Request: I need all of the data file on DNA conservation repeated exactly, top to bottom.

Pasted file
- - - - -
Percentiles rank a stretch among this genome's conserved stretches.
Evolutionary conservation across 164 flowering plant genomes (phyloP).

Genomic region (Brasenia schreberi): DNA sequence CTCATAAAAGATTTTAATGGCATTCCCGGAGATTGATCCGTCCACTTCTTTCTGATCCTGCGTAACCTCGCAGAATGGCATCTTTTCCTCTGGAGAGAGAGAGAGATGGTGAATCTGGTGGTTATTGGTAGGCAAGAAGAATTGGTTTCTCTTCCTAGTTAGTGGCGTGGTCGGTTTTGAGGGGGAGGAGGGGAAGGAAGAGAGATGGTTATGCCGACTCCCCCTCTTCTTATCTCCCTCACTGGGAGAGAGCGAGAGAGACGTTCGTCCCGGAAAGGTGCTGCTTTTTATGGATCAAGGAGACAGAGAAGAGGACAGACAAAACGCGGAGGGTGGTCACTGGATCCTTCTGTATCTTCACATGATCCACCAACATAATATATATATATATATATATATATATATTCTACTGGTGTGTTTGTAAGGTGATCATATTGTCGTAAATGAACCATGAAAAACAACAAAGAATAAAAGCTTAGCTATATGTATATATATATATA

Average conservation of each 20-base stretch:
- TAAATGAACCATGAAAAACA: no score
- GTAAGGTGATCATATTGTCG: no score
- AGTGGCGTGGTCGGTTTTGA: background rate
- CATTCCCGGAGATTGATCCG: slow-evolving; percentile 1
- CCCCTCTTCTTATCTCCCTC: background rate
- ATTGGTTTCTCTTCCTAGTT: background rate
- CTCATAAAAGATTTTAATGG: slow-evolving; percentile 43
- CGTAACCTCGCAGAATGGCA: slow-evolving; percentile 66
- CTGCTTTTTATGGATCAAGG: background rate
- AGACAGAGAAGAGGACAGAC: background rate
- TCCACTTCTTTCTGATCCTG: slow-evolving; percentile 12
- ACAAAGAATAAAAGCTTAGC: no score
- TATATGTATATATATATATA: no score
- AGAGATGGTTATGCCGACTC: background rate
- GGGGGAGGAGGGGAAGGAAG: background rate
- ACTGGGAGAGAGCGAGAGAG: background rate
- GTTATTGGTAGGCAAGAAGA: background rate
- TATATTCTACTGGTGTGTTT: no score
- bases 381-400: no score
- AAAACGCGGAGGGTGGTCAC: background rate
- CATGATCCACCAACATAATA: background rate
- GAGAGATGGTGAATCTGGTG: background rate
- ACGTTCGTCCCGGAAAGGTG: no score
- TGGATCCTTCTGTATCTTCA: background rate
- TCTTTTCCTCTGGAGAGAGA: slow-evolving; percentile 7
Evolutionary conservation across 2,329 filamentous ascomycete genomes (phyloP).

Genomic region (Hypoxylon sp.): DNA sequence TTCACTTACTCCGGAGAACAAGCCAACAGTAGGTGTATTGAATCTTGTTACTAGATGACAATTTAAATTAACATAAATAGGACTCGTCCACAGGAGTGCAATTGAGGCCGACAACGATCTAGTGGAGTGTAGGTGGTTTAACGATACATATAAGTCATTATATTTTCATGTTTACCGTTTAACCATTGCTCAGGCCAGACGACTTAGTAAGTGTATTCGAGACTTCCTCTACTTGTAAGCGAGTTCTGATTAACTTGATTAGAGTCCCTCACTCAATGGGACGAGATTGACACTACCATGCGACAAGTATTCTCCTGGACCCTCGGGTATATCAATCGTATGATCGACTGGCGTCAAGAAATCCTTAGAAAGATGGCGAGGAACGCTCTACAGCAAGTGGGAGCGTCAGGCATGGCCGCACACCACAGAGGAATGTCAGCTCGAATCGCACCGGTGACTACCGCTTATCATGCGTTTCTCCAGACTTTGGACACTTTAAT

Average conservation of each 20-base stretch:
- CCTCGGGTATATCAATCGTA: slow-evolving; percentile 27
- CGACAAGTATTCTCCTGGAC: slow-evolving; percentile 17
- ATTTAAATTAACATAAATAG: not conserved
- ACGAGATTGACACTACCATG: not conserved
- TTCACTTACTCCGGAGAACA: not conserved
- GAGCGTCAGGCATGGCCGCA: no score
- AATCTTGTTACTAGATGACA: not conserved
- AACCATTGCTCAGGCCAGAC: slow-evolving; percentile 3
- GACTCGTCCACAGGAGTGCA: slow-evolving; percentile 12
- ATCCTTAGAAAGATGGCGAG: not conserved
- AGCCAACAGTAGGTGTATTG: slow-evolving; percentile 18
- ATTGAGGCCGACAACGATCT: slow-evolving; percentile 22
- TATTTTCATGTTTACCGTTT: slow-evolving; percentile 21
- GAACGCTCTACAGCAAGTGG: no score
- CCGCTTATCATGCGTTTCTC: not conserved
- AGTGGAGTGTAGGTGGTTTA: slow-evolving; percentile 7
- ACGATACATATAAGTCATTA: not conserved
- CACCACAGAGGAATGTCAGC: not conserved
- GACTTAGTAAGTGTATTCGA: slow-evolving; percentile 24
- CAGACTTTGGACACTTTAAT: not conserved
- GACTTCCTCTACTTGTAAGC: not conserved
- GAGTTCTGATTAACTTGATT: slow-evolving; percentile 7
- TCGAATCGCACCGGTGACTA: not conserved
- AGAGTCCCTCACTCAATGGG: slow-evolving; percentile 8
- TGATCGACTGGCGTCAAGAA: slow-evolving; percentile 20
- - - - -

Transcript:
Percentiles rank a stretch among this genome's conserved stretches.
Evolutionary conservation across 164 flowering plant genomes (phyloP).

Genomic region (Brasenia schreberi): DNA sequence CTCATAAAAGATTTTAATGGCATTCCCGGAGATTGATCCGTCCACTTCTTTCTGATCCTGCGTAACCTCGCAGAATGGCATCTTTTCCTCTGGAGAGAGAGAGAGATGGTGAATCTGGTGGTTATTGGTAGGCAAGAAGAATTGGTTTCTCTTCCTAGTTAGTGGCGTGGTCGGTTTTGAGGGGGAGGAGGGGAAGGAAGAGAGATGGTTATGCCGACTCCCCCTCTTCTTATCTCCCTCACTGGGAGAGAGCGAGAGAGACGTTCGTCCCGGAAAGGTGCTGCTTTTTATGGATCAAGGAGACAGAGAAGAGGACAGACAAAACGCGGAGGGTGGTCACTGGATCCTTCTGTATCTTCACATGATCCACCAACATAATATATATATATATATATATATATATATTCTACTGGTGTGTTTGTAAGGTGATCATATTGTCGTAAATGAACCATGAAAAACAACAAAGAATAAAAGCTTAGCTATATGTATATATATATATA

Average conservation of each 20-base stretch:
- TAAATGAACCATGAAAAACA: no score
- GTAAGGTGATCATATTGTCG: no score
- AGTGGCGTGGTCGGTTTTGA: background rate
- CATTCCCGGAGATTGATCCG: slow-evolving; percentile 1
- CCCCTCTTCTTATCTCCCTC: background rate
- ATTGGTTTCTCTTCCTAGTT: background rate
- CTCATAAAAGATTTTAATGG: slow-evolving; percentile 43
- CGTAACCTCGCAGAATGGCA: slow-evolving; percentile 66
- CTGCTTTTTATGGATCAAGG: background rate
- AGACAGAGAAGAGGACAGAC: background rate
- TCCACTTCTTTCTGATCCTG: slow-evolving; percentile 12
- ACAAAGAATAAAAGCTTAGC: no score
- TATATGTATATATATATATA: no score
- AGAGATGGTTATGCCGACTC: background rate
- GGGGGAGGAGGGGAAGGAAG: background rate
- ACTGGGAGAGAGCGAGAGAG: background rate
- GTTATTGGTAGGCAAGAAGA: background rate
- TATATTCTACTGGTGTGTTT: no score
- bases 381-400: no score
- AAAACGCGGAGGGTGGTCAC: background rate
- CATGATCCACCAACATAATA: background rate
- GAGAGATGGTGAATCTGGTG: background rate
- ACGTTCGTCCCGGAAAGGTG: no score
- TGGATCCTTCTGTATCTTCA: background rate
- TCTTTTCCTCTGGAGAGAGA: slow-evolving; percentile 7
Evolutionary conservation across 2,329 filamentous ascomycete genomes (phyloP).

Genomic region (Hypoxylon sp.): DNA sequence TTCACTTACTCCGGAGAACAAGCCAACAGTAGGTGTATTGAATCTTGTTACTAGATGACAATTTAAATTAACATAAATAGGACTCGTCCACAGGAGTGCAATTGAGGCCGACAACGATCTAGTGGAGTGTAGGTGGTTTAACGATACATATAAGTCATTATATTTTCATGTTTACCGTTTAACCATTGCTCAGGCCAGACGACTTAGTAAGTGTATTCGAGACTTCCTCTACTTGTAAGCGAGTTCTGATTAACTTGATTAGAGTCCCTCACTCAATGGGACGAGATTGACACTACCATGCGACAAGTATTCTCCTGGACCCTCGGGTATATCAATCGTATGATCGACTGGCGTCAAGAAATCCTTAGAAAGATGGCGAGGAACGCTCTACAGCAAGTGGGAGCGTCAGGCATGGCCGCACACCACAGAGGAATGTCAGCTCGAATCGCACCGGTGACTACCGCTTATCATGCGTTTCTCCAGACTTTGGACACTTTAAT

Average conservation of each 20-base stretch:
- CCTCGGGTATATCAATCGTA: slow-evolving; percentile 27
- CGACAAGTATTCTCCTGGAC: slow-evolving; percentile 17
- ATTTAAATTAACATAAATAG: not conserved
- ACGAGATTGACACTACCATG: not conserved
- TTCACTTACTCCGGAGAACA: not conserved
- GAGCGTCAGGCATGGCCGCA: no score
- AATCTTGTTACTAGATGACA: not conserved
- AACCATTGCTCAGGCCAGAC: slow-evolving; percentile 3
- GACTCGTCCACAGGAGTGCA: slow-evolving; percentile 12
- ATCCTTAGAAAGATGGCGAG: not conserved
- AGCCAACAGTAGGTGTATTG: slow-evolving; percentile 18
- ATTGAGGCCGACAACGATCT: slow-evolving; percentile 22
- TATTTTCATGTTTACCGTTT: slow-evolving; percentile 21
- GAACGCTCTACAGCAAGTGG: no score
- CCGCTTATCATGCGTTTCTC: not conserved
- AGTGGAGTGTAGGTGGTTTA: slow-evolving; percentile 7
- ACGATACATATAAGTCATTA: not conserved
- CACCACAGAGGAATGTCAGC: not conserved
- GACTTAGTAAGTGTATTCGA: slow-evolving; percentile 24
- CAGACTTTGGACACTTTAAT: not conserved
- GACTTCCTCTACTTGTAAGC: not conserved
- GAGTTCTGATTAACTTGATT: slow-evolving; percentile 7
- TCGAATCGCACCGGTGACTA: not conserved
- AGAGTCCCTCACTCAATGGG: slow-evolving; percentile 8
- TGATCGACTGGCGTCAAGAA: slow-evolving; percentile 20